JULY 25, 1969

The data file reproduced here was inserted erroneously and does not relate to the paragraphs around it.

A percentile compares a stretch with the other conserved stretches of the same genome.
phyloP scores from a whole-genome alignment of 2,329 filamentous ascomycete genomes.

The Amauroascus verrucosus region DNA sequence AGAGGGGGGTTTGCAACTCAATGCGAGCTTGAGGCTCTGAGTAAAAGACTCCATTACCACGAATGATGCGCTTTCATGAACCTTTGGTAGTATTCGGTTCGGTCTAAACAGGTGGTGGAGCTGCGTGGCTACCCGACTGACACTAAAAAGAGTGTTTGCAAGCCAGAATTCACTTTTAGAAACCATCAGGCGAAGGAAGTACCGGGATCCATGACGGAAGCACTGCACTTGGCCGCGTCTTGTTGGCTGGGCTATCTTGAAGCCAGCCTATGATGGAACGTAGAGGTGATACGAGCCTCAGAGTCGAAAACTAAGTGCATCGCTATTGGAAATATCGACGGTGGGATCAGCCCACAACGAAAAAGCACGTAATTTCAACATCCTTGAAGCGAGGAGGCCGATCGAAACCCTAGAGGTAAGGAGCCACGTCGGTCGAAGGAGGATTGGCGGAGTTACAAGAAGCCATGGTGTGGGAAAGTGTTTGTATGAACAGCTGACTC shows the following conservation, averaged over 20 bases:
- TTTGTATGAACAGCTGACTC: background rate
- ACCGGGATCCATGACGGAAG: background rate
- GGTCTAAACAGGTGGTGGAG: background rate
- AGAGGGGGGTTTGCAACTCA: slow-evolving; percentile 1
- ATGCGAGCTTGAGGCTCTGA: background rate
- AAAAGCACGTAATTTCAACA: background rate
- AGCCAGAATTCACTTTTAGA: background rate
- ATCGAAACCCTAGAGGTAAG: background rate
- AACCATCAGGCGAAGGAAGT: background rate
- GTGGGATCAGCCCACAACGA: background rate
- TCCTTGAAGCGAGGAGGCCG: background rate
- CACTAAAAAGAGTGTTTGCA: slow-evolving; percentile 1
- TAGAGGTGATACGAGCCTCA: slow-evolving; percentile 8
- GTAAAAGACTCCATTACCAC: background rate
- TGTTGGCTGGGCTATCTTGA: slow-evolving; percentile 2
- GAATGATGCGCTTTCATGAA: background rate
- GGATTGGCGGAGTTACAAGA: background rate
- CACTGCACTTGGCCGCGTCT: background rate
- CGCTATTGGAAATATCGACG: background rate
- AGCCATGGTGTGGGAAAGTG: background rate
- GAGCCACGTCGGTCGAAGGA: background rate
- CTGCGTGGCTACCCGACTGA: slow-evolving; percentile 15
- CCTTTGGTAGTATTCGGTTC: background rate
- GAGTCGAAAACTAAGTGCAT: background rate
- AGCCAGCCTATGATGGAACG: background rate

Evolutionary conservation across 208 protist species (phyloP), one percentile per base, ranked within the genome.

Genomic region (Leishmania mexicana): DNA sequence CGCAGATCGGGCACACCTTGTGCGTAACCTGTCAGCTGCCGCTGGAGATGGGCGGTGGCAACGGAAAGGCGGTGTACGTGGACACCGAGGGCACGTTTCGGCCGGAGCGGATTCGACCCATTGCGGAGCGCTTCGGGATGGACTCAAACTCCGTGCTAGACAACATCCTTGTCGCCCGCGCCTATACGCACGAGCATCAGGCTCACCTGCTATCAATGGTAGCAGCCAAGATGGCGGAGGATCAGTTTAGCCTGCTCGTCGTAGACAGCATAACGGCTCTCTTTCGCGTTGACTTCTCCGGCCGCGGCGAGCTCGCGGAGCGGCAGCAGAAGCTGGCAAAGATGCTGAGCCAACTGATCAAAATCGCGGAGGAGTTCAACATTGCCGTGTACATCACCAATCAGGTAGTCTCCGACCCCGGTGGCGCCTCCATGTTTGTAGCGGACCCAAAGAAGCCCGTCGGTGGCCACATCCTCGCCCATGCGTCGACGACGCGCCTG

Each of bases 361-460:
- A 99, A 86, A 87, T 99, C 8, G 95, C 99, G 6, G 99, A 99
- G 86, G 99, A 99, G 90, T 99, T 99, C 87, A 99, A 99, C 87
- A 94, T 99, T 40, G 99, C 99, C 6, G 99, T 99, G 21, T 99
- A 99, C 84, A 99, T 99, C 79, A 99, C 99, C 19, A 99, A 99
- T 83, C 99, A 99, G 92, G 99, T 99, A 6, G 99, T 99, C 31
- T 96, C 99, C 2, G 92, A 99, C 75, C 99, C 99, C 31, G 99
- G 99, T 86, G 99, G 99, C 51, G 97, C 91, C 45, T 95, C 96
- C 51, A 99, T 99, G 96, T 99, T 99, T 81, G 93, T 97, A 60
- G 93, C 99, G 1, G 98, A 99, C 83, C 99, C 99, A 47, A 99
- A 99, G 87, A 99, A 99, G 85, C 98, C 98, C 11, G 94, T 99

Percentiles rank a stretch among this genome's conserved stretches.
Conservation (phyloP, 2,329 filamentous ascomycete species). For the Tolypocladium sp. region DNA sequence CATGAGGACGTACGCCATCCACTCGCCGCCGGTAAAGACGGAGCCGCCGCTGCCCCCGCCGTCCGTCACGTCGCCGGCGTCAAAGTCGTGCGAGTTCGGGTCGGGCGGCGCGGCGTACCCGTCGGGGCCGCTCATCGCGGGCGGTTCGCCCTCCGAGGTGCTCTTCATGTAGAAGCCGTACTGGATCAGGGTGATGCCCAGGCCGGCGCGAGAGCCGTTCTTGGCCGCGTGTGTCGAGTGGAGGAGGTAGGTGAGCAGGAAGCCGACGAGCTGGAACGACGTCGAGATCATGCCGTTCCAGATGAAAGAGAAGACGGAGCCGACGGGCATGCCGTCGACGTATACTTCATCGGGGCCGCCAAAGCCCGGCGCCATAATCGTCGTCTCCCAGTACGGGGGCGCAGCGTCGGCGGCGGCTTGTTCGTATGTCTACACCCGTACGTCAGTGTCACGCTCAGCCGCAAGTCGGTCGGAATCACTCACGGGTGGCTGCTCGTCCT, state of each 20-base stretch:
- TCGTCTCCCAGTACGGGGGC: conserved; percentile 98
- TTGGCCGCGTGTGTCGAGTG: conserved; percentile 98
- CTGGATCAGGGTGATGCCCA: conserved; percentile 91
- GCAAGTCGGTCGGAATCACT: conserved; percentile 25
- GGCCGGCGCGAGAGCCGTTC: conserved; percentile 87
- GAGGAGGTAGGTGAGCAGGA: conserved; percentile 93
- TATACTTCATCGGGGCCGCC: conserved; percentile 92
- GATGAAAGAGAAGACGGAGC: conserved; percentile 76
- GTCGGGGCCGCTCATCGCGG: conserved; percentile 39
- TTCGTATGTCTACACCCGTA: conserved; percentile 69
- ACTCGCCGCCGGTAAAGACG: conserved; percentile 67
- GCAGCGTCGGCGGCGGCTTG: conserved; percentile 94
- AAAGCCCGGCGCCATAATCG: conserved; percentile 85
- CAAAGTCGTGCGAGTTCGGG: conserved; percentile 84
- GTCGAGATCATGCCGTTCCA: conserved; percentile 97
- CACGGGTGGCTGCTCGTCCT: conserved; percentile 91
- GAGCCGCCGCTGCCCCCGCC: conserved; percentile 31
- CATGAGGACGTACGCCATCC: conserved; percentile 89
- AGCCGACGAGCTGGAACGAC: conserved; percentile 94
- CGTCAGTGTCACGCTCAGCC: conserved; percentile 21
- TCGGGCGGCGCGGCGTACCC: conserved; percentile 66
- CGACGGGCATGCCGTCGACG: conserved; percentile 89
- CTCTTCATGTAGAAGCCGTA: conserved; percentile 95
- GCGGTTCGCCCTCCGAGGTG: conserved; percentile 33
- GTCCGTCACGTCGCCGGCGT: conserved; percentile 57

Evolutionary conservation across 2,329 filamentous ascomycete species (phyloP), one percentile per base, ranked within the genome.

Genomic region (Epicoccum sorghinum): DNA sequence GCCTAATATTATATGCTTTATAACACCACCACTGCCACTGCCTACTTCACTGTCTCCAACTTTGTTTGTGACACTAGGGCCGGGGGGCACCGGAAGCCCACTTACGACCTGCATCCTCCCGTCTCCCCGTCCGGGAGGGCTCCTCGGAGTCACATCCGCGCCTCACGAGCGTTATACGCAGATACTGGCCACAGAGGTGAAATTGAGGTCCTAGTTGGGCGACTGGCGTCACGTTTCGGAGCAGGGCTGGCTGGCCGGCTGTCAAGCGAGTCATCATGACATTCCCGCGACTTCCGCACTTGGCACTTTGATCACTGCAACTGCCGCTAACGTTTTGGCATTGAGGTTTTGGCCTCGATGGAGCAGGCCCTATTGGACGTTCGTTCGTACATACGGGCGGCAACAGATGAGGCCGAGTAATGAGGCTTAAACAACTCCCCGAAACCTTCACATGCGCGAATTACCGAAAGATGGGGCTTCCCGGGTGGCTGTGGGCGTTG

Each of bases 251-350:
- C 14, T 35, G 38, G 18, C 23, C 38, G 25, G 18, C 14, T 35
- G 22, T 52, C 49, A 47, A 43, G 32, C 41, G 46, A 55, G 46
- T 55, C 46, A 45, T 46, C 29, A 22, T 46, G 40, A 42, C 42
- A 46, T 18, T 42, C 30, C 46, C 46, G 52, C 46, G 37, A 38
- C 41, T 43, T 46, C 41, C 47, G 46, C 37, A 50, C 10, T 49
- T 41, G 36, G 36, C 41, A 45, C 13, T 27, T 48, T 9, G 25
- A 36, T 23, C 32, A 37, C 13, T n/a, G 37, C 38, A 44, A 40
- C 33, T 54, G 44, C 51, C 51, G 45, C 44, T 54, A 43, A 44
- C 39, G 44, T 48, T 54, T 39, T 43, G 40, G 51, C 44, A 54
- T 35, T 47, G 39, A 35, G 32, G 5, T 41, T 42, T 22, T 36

DOUGLAS HUEBLER: Just in terms of where I started from—I started rather conventionally, as a drawer, painter, and so forth. The reason I go into that is because the painting, at a certain point, like six or seven or eight years ago, moved toward what became known as hard-edge or reductive painting. And when I reached that point with my own painting, I think it was about seven years ago, I painted the stripes around the edge of the canvas, about three or four colored stripes, just to restate the edge, which is something that, you know, you've seen since that time. At that point, rather than make a style or an issue out of that aspect of reductiveness, it occurred to me that the painting had become in itself an object. And, again, a lot of this is quite familiar in the sense of recent art—I mean, quite familiar. I'm not saying that I invented or discovered these things, but they were discoveries to me at that time. And I'm just sort of recapitulating. The next sense that that object seemed to make for me was to jump right off the wall. In other words, objects that are reduced to that level become as valid three-dimensionally as they are two-dimensionally. And so I became involved with the whole form that got to be very reductive sculpture, and I made forms that were called, had been called, are called Minimal or Primary Structures, and so forth and so forth, that whole genre.